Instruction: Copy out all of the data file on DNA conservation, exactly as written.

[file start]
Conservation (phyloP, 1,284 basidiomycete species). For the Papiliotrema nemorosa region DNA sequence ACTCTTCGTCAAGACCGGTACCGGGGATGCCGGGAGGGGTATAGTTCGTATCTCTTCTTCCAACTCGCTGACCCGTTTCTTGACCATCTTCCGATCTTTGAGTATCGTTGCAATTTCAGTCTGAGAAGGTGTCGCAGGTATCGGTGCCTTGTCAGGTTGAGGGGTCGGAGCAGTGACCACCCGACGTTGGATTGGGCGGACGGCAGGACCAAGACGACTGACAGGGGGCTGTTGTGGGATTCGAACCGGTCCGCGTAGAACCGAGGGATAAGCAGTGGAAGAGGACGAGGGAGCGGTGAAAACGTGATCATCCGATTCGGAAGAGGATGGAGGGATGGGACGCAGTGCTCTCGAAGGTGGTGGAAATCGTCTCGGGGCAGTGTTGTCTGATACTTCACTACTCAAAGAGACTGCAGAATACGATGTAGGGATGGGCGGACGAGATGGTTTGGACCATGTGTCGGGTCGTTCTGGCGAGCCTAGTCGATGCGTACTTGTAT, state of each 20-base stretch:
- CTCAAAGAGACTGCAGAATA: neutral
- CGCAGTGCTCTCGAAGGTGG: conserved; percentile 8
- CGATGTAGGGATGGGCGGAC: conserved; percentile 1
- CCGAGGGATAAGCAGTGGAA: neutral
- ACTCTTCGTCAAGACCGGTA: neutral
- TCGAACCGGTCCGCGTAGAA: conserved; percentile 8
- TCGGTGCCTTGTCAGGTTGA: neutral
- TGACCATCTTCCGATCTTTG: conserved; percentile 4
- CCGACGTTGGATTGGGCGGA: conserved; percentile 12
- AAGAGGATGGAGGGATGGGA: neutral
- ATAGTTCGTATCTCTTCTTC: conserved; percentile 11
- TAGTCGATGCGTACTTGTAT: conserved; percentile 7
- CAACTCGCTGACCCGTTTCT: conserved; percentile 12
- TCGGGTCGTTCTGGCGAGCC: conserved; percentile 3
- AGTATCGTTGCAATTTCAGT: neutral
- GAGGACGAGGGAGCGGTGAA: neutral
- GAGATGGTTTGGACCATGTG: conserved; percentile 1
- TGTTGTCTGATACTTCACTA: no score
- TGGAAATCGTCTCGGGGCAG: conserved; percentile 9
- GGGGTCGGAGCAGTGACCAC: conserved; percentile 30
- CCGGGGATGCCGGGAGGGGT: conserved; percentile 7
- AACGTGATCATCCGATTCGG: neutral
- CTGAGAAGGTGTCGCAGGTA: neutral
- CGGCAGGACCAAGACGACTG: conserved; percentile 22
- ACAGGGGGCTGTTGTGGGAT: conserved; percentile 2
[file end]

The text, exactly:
Conservation (phyloP, 1,284 basidiomycete species). For the Papiliotrema nemorosa region DNA sequence ACTCTTCGTCAAGACCGGTACCGGGGATGCCGGGAGGGGTATAGTTCGTATCTCTTCTTCCAACTCGCTGACCCGTTTCTTGACCATCTTCCGATCTTTGAGTATCGTTGCAATTTCAGTCTGAGAAGGTGTCGCAGGTATCGGTGCCTTGTCAGGTTGAGGGGTCGGAGCAGTGACCACCCGACGTTGGATTGGGCGGACGGCAGGACCAAGACGACTGACAGGGGGCTGTTGTGGGATTCGAACCGGTCCGCGTAGAACCGAGGGATAAGCAGTGGAAGAGGACGAGGGAGCGGTGAAAACGTGATCATCCGATTCGGAAGAGGATGGAGGGATGGGACGCAGTGCTCTCGAAGGTGGTGGAAATCGTCTCGGGGCAGTGTTGTCTGATACTTCACTACTCAAAGAGACTGCAGAATACGATGTAGGGATGGGCGGACGAGATGGTTTGGACCATGTGTCGGGTCGTTCTGGCGAGCCTAGTCGATGCGTACTTGTAT, state of each 20-base stretch:
- CTCAAAGAGACTGCAGAATA: neutral
- CGCAGTGCTCTCGAAGGTGG: conserved; percentile 8
- CGATGTAGGGATGGGCGGAC: conserved; percentile 1
- CCGAGGGATAAGCAGTGGAA: neutral
- ACTCTTCGTCAAGACCGGTA: neutral
- TCGAACCGGTCCGCGTAGAA: conserved; percentile 8
- TCGGTGCCTTGTCAGGTTGA: neutral
- TGACCATCTTCCGATCTTTG: conserved; percentile 4
- CCGACGTTGGATTGGGCGGA: conserved; percentile 12
- AAGAGGATGGAGGGATGGGA: neutral
- ATAGTTCGTATCTCTTCTTC: conserved; percentile 11
- TAGTCGATGCGTACTTGTAT: conserved; percentile 7
- CAACTCGCTGACCCGTTTCT: conserved; percentile 12
- TCGGGTCGTTCTGGCGAGCC: conserved; percentile 3
- AGTATCGTTGCAATTTCAGT: neutral
- GAGGACGAGGGAGCGGTGAA: neutral
- GAGATGGTTTGGACCATGTG: conserved; percentile 1
- TGTTGTCTGATACTTCACTA: no score
- TGGAAATCGTCTCGGGGCAG: conserved; percentile 9
- GGGGTCGGAGCAGTGACCAC: conserved; percentile 30
- CCGGGGATGCCGGGAGGGGT: conserved; percentile 7
- AACGTGATCATCCGATTCGG: neutral
- CTGAGAAGGTGTCGCAGGTA: neutral
- CGGCAGGACCAAGACGACTG: conserved; percentile 22
- ACAGGGGGCTGTTGTGGGAT: conserved; percentile 2